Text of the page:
With the majority of people living in cities and the number of urban dwellers increasing each day, national and international policies are directed towards stimulating liveability and a sustainable future for life in the city. The origin of a large number of metropoles in the world extends way back. Their inner city follows ancient waterways and roads; buildings and other structures are original or make use of foundations of predecessors. We as modern city dwellers live in an environment that to a large extent depends on decisions made by previous generations. But modern city life constantly asks for adaptations. The internal dynamics of the city changes the appearance and functions of the city in a fast pace.
Especially in the case of World Heritage cities, these adaptations are significant. Numerous tourists, eager to experience the ‘Outstanding Universal Value’ of the place, require accommodation, food, entertainment and souvenirs. Developers are looking to buy historical buildings and convert them into hotels and tourist shops. Traffic constantly puts the old and narrow streets under pressure. Inhabitants increasingly move out of the city, into less gentrified outer zones. Slowly, the character of the city changes. While the core and buffer zones of the site were once enlisted as World Heritage because of both the integrity of the cities’ parts and authenticity of its functions, now these are exactly the elements that are under threat (with the ultimate risk of ‘de-listing’). The desire to assign World Heritage status to living cities often overshadows the awareness of the implications this would have for the city and its inhabitants. It also raises the question as to whether it is possible to find a balance between an authentic and a dynamic city life?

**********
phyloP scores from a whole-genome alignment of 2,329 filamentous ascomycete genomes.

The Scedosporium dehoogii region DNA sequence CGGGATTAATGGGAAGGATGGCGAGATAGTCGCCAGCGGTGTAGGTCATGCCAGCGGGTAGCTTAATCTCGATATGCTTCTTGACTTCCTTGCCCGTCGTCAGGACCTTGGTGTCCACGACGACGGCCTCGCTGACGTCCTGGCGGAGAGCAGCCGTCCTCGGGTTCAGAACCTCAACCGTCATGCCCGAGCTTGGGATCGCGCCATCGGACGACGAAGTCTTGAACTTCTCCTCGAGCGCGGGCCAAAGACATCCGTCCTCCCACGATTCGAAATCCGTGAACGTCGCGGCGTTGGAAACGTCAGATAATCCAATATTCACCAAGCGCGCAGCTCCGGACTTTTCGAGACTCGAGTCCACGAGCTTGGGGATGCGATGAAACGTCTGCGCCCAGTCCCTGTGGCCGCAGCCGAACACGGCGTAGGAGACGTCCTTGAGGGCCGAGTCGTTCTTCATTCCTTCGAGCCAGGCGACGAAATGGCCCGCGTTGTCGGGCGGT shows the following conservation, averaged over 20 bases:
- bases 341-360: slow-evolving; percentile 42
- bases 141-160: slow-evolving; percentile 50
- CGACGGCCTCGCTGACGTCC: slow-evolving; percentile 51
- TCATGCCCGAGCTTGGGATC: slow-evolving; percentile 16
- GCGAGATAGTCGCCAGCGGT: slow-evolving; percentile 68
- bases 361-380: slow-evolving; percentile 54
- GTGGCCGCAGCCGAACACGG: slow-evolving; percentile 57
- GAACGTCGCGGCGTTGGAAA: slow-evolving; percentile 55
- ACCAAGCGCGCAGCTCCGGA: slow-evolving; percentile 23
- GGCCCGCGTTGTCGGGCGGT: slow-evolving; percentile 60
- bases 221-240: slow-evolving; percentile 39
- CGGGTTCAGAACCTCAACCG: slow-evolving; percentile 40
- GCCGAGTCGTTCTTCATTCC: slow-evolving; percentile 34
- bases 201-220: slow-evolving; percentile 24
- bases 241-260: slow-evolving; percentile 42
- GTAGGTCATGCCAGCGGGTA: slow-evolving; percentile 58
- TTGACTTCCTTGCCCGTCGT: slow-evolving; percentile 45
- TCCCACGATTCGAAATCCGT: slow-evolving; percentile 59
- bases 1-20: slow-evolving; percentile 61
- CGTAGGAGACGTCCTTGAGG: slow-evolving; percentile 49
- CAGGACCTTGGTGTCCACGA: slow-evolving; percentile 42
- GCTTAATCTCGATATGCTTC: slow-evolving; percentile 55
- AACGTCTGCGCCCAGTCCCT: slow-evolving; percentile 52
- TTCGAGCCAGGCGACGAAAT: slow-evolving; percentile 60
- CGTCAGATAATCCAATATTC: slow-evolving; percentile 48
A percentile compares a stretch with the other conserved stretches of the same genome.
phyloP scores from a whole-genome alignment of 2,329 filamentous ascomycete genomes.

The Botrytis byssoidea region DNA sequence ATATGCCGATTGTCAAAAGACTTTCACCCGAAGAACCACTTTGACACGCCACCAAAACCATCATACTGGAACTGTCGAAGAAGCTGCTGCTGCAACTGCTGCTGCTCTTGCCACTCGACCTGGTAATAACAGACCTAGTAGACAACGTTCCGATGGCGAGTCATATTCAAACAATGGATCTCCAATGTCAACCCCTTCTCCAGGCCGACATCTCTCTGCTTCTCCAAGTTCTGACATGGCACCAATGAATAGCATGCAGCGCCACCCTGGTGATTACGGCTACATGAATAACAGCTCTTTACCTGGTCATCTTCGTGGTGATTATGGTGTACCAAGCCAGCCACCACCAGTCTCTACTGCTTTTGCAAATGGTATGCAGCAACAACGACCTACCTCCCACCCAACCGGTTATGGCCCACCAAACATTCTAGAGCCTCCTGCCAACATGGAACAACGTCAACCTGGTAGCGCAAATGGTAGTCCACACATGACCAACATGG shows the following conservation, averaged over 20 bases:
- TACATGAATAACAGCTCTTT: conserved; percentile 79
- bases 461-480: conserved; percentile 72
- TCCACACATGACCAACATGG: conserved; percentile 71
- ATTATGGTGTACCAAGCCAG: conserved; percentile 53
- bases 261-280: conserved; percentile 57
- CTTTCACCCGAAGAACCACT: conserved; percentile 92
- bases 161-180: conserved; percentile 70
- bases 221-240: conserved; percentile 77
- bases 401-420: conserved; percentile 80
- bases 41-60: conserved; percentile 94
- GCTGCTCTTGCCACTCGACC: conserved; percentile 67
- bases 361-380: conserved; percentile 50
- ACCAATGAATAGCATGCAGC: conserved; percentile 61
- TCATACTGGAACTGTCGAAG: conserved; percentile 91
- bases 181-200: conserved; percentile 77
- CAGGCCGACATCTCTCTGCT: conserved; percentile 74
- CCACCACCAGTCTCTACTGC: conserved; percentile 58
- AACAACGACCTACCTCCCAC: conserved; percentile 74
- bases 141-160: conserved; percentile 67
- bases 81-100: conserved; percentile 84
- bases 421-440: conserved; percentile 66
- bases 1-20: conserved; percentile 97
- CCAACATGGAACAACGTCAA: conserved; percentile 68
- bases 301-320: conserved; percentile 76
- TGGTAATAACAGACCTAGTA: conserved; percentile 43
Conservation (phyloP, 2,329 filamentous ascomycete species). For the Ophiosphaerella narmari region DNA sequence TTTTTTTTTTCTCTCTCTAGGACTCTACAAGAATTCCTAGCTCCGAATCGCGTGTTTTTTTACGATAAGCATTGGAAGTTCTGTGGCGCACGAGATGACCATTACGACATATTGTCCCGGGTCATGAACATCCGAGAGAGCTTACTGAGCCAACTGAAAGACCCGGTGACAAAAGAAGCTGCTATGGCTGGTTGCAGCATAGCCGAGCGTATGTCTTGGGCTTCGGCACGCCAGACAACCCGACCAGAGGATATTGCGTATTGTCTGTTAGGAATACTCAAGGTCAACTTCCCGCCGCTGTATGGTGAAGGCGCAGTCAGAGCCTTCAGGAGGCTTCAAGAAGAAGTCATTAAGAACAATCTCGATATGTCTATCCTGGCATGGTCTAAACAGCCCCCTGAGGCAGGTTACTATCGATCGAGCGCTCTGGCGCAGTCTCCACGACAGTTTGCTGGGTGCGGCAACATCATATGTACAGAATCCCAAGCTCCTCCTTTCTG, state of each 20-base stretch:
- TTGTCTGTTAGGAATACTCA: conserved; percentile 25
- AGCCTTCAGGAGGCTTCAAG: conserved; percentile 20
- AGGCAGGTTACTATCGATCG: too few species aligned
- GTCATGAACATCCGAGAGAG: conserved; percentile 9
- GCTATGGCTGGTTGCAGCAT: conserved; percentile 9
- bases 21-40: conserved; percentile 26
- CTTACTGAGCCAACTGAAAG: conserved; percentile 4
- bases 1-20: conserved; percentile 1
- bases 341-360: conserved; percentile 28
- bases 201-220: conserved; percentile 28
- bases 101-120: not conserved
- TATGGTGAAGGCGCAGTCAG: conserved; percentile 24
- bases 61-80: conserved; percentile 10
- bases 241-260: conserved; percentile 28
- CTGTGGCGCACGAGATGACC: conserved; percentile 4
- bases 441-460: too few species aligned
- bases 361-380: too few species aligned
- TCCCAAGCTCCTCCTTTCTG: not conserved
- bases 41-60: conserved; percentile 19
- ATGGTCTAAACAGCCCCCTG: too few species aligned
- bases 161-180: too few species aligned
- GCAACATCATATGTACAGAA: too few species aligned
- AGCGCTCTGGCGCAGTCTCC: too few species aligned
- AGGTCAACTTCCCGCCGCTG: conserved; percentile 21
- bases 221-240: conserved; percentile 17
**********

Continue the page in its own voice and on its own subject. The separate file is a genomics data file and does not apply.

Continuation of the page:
In the Honours Class ‘Living World Heritage Cities’ we will look at different issues related to (World) heritage cities. It is an explicit aim of this class to explore the historical development and heritage of cities and ask: What is ‘living heritage?’ Can studying the diversity of long-term urban traditions effectively inform design for sustainable urban futures? Who are the stakeholders and how are they involved in new developments? We will be looking at research and projects conducted all over the globe. Topics may range from Sustainable Development Goals (SDG’s) to place-making, and from landscape biography to urban resilience.
“Living (World) Heritage Cities” aims to shed new light on these issues by combining insights, concepts and research methods from history and archaeology, geography and the social sciences, and planning and design (architecture, landscape design and urban planning).
The LDE Honours Class Living (World) Heritage Cities is offered by the Faculty of Archaeology (Leiden) on Fridays in Block 4. They are open to BA3 students from all faculties of Leiden University. Read more about registration at the website of the Honours Academy.